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Four types of justice exist, as follows:
Low Justice is the purview of any noble landholder, including knights, who can judge any case less critical than murder, rape, or other capital crime. Knights can deliver justice to commoners, up to and including imprisonment and the cutting off of hands, ears, and other body parts. They cannot judge capital crimes or deliver a sentence of death, or judge other nobles or members of the clergy.
High Justice is reserved for higher nobles, usually only kings. They make rulings on capital crimes, which are anything that may be rewarded with the death penalty. This includes treason, rape, murder, and theft of the lord’s goods.
King’s Justice is a humanitarian system of rules inaugurated by the King to pacify his lands and keep the peasants happy and whole. The ideals of the knighthood can be extended not just to the noble class, but also to all of humanity. Thus, a peasant may not be murdered for cursing at a knight who has trampled his crops and carried off his daughter if the place is protected by the Laws of the king. Thus, as a king's bold fellowship conquers the island, the reign of peace grows, and fair (if not exactly equal) justice is available to all.
Church Justice, or Ecclesiastical Law, is applicable only to members of the clergy, and it is determined only by higher-ranking members of the clergy. Further, it applies also (though not exclusively) to matters of the Church and its properties. Thus monks, friars, nuns, and priests alike are generally tried under this justice, and bishops and abbots claim the right to try anyone who harms their properties under this rule.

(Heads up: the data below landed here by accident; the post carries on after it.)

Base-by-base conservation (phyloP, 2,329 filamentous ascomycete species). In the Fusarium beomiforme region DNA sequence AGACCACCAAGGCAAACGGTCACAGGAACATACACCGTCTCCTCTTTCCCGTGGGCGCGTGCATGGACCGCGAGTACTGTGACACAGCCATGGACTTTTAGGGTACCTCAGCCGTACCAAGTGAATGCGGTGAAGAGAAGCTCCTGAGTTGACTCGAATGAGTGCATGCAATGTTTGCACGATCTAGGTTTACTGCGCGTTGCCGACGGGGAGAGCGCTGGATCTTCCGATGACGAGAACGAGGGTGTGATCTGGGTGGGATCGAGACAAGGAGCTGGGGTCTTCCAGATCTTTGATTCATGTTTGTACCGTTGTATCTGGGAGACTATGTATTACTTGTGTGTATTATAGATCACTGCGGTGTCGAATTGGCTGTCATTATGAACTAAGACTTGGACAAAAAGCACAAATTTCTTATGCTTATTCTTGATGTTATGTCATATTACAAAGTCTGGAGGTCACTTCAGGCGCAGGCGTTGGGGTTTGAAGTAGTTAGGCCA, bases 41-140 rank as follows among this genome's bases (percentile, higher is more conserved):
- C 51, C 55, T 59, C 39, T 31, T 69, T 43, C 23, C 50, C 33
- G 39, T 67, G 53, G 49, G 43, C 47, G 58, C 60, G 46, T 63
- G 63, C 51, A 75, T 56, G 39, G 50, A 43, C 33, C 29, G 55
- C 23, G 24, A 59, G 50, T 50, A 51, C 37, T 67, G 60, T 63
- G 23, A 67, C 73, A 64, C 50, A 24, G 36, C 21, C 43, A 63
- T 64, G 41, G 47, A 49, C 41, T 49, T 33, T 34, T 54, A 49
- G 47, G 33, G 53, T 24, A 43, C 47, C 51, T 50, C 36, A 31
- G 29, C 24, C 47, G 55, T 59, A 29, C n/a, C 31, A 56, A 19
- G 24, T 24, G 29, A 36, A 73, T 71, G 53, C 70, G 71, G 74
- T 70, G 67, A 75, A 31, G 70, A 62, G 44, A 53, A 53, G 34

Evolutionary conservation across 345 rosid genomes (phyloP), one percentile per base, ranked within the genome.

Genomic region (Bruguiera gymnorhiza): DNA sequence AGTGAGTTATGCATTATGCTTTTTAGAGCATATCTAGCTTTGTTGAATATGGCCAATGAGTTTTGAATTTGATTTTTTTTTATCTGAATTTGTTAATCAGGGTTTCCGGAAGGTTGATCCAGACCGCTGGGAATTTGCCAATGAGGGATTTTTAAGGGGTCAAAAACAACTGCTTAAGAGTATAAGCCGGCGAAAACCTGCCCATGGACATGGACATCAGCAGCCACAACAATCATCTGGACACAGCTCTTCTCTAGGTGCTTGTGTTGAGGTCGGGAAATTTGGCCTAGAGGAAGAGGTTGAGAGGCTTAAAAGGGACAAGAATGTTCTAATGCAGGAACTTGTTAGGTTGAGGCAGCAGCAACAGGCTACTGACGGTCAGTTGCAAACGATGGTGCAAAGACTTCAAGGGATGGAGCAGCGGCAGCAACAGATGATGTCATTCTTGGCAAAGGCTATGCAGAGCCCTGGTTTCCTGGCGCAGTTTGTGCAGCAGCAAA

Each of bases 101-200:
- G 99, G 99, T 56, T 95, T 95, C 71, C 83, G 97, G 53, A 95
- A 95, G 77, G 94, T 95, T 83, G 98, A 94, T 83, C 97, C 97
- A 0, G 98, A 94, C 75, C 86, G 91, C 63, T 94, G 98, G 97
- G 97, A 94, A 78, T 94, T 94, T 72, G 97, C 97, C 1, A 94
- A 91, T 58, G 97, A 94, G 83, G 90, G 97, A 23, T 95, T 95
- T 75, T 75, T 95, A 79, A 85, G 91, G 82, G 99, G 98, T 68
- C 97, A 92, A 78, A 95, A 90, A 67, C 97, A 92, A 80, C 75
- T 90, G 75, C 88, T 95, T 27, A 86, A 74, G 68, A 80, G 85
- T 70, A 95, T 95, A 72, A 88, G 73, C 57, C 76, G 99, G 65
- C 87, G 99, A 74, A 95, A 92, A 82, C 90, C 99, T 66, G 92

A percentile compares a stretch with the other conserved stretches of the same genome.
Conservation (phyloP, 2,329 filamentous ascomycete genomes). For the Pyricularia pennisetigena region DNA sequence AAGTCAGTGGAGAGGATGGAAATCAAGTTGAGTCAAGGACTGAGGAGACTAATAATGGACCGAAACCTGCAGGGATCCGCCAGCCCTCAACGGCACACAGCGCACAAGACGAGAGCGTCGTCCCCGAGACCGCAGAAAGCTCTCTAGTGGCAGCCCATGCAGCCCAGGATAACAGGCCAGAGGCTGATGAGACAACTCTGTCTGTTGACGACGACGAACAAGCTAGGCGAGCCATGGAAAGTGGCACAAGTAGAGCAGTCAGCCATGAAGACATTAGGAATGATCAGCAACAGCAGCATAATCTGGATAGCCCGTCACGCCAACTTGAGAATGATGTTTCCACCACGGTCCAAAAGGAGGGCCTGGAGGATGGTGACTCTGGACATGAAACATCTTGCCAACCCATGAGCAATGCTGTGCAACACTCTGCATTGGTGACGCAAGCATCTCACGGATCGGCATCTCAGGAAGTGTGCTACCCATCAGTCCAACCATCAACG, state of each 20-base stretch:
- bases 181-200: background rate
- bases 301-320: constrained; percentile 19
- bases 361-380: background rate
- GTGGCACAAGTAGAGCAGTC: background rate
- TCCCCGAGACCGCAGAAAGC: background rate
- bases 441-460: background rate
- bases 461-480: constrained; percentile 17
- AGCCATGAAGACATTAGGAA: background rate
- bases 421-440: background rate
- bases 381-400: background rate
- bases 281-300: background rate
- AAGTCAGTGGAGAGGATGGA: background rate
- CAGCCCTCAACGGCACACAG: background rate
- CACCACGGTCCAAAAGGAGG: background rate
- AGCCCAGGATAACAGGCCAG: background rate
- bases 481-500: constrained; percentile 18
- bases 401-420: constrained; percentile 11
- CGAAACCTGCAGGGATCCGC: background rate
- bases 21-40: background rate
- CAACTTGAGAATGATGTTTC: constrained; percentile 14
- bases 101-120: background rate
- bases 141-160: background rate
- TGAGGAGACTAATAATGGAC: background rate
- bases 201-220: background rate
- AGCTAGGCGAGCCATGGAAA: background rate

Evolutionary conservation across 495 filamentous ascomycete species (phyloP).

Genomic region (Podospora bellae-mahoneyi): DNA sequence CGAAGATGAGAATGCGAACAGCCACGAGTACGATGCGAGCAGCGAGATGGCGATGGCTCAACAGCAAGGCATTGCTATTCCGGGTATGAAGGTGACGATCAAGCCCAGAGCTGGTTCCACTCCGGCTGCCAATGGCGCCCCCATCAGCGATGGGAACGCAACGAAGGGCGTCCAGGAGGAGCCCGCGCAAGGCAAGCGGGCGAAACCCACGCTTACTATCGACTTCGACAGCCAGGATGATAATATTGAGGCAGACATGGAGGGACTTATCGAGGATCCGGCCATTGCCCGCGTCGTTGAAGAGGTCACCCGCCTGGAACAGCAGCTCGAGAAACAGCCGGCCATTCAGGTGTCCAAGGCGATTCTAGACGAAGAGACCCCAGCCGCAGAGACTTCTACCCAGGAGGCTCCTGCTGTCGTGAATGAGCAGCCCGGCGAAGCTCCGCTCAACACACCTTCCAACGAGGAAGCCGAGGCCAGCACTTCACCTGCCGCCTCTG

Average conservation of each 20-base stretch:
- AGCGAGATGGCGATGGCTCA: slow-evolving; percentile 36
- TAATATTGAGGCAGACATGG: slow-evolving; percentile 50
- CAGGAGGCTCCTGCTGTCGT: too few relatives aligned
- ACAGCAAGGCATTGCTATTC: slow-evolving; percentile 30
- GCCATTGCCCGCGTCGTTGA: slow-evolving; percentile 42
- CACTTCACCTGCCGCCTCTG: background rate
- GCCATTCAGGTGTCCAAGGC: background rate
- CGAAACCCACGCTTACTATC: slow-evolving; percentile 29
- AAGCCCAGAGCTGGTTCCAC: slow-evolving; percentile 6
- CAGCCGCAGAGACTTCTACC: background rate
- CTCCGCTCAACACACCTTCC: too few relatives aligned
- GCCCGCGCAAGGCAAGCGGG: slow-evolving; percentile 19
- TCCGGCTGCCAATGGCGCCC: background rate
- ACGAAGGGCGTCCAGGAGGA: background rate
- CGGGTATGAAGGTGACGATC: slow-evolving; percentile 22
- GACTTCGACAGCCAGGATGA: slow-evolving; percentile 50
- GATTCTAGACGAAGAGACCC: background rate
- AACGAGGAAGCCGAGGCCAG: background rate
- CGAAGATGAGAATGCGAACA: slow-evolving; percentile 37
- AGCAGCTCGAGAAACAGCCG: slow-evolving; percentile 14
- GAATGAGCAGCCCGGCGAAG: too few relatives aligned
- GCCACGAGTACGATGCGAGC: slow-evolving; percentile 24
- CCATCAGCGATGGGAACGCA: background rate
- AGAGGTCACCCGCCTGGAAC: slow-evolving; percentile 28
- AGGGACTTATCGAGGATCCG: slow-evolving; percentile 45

Knights are often captured and held in various states of arrest. Sometimes they are maintained according to their station, sitting at their captor’s table and making no attempt to escape since they have given their word of surrender. Often, though, they languish shamefully in dark dungeons, dirty and unfed. Surprisingly, even enemies of the worst kind do not kill their enemies. Hated murderers languish away in prison rather than being hung or killed. A knight may occasionally spend years in prison this way.
The answer lies in the fact that most knights and lords do not have the right to life and death over their prisoners. This is determined by the division of Justice into High and Low, as mentioned above. Most lords have the rights only to Low Justice, which allows them to enforce most laws except those of capital crimes. Any crime that warrants the death of the culprit is a matter of High Justice, enforceable only by a king. To execute a criminal would be unusual and illegal, drawing the lord’s attention and wrath significantly enough that the knight might lose his station for disobedience to his rightful office.
Remember, most knights are law-abiding in their own realm and sworn to uphold their king’s justice. Thus, instead of killing his foe, a knight will simply throw the offender into jail, a thing that is well within the rights of his office.
Knights can be punished for disobeying their lord’s laws or the customs of the land. Usually, the punishment is a fine. A more severe penalty is banishment: The knight must depart all of his lord’s holdings for the term of the banishment, which is typically a year and a day for the first such offense. The banished knight is considered an enemy of the lord during this time, even unto being killed without his kin justly claiming revenge. During his absence, the lord controls all the lands and obtains all income and benefits therefrom.
More serious offenses can be punished by outlawry, which is permanent banishment and is usually accompanied by the knight’s family’s forfeiture of all lands and titles to the lord.
Finally, degradation is the ultimate punishment, for the knight is stripped of his title and his right to his rank. This ceremony is a public humiliation, and the effect is permanent so that another lord cannot re-bestow knighthood.